Andrew Kern said to me one time the whole purpose of a great education is so that you get every joke. Yeah. Here’s one of my All right, go ahead. Here’s one of my newer favorites. So there’s a woodsman out in the woods and he’s chopping down trees and he’s about to chop a tree and the tree shouts out stop, stop, don’t chop me, I’m a talking tree. And the woodsman says, yes, and you will dialogue.

0:37:54 – Davies Owens
You will dialogue. That’s really. That’s great. Did you make that one up? That’s pretty good. That’s pretty creative.

0:38:00 – Andrew Pudewa
No, I didn’t make that one up, but I locked right onto it.

0:38:04 – Davies Owens
That’s a great one. Yep, yeah, you will. Dialogue, see, these are. This is why I love jokes and we need more jokes Well thought through jokes, well developed jokes. So I do hope you’ll write a joke book someday. I think everyone would love that. Andrew, it’d be great. So we’ve talked about a lot of things. There’s a lot of great resources. By the way, I admire you as a fellow podcaster. You guys are. What just celebrated your 400th podcast, I think, is that, yeah, that’s a lot of talking but a lot of good content, and I want to encourage people. So Arts of Language is your podcast and you guys are over on, is it IEWcom? Is that the best place for folks to find you?

0:38:38 – Andrew Pudewa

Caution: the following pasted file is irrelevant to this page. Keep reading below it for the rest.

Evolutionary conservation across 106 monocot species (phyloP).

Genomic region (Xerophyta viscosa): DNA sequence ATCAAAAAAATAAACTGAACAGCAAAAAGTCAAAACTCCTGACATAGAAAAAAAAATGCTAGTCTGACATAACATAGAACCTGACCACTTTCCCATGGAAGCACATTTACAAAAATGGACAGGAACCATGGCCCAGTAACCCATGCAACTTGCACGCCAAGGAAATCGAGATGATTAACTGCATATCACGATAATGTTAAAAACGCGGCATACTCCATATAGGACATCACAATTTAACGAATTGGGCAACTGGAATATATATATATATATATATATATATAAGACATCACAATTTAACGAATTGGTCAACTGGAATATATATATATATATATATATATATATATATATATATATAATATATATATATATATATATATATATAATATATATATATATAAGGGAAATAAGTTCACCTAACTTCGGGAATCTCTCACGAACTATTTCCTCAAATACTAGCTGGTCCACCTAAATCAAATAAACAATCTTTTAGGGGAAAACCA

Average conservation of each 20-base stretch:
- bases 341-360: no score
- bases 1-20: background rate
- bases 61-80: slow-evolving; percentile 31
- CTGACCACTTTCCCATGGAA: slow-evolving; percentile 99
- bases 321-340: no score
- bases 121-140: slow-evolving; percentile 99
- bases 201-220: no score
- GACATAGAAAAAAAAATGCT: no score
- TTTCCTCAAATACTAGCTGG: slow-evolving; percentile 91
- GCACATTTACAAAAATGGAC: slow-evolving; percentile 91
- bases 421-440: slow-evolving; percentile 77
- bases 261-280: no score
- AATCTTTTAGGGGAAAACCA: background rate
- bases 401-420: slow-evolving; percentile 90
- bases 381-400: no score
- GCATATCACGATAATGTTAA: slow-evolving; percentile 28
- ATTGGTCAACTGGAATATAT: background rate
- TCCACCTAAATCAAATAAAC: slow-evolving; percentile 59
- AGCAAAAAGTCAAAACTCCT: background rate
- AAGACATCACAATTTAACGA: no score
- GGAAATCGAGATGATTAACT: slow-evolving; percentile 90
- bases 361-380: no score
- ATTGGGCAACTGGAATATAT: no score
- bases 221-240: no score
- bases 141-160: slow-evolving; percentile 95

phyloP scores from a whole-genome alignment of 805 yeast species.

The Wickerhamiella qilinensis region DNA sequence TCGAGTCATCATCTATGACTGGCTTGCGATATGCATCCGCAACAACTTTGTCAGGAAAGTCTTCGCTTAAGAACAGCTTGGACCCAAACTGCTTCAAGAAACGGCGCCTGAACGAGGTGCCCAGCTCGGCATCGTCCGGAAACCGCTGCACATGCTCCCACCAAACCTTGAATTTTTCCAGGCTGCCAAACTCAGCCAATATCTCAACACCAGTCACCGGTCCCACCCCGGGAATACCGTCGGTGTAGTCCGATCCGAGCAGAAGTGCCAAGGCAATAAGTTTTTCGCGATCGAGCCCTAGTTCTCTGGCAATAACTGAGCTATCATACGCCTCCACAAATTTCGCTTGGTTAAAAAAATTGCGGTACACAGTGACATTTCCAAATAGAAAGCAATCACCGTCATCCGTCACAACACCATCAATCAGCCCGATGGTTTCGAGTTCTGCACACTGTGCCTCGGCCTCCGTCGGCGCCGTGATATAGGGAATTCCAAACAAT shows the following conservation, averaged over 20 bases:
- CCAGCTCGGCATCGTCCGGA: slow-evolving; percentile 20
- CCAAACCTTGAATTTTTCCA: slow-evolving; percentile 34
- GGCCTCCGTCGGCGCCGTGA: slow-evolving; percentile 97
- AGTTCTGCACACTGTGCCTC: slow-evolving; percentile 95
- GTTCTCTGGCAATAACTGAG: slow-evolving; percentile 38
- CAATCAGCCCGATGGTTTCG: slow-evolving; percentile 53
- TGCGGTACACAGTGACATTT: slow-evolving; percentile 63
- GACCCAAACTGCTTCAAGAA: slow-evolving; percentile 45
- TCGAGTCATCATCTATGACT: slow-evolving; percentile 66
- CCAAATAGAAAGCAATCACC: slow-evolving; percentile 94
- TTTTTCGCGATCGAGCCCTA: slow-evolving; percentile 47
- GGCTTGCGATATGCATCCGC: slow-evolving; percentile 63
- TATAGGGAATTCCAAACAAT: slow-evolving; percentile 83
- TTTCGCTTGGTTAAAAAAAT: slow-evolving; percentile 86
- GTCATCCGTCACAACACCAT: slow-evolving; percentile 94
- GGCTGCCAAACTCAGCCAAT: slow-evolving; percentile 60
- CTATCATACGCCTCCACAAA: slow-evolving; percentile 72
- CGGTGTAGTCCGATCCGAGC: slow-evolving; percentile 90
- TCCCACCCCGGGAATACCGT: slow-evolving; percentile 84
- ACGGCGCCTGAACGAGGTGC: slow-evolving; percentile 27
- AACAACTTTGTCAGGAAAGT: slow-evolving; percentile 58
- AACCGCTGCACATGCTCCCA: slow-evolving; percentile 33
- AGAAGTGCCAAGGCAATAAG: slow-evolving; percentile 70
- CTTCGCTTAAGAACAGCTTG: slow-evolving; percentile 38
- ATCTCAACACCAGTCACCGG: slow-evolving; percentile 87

Yep, and then any of your podcast delivery methods, Spotify or Apple iTunes, whatever you use, carrier, pigeon, podcast, whatever’s out there.

0:38:50 – Davies Owens
Now, that’s right, that sounds great. Well, andrew, it’s always a joy to get to chat with you, to reconnect with you and look forward to further conversations. Thanks for all you’re doing for parents and education in the next generation.

0:39:03 – Andrew Pudewa
Thank you, davies, it’s been great.

0:39:06 – Hannah Brusven
Hey there, basecamp Live listeners. This is Davies daughter Hannah here, and I want to congratulate this amazing podcast on almost five years of incredible content, enriching interviews and over 200 episodes. So that has brought so much encouragement to people and thank you for being a part of that. Thank you for supporting this message, this mission, and there are a couple ways that you can help in sharing that message. First of all, please leave a five star review on whatever app you are using to listen to this podcast. You can also share it with a friend. That’s a great way to get the message out about Basecamp Live and, of course, share your story with us at infoatbasecamplivecom. There will also answer all your questions and more and any topics that you’d like to hear too. Please send them there, to infoatbasecamplivecom. We’ll see you next week, everybody, bye, bye.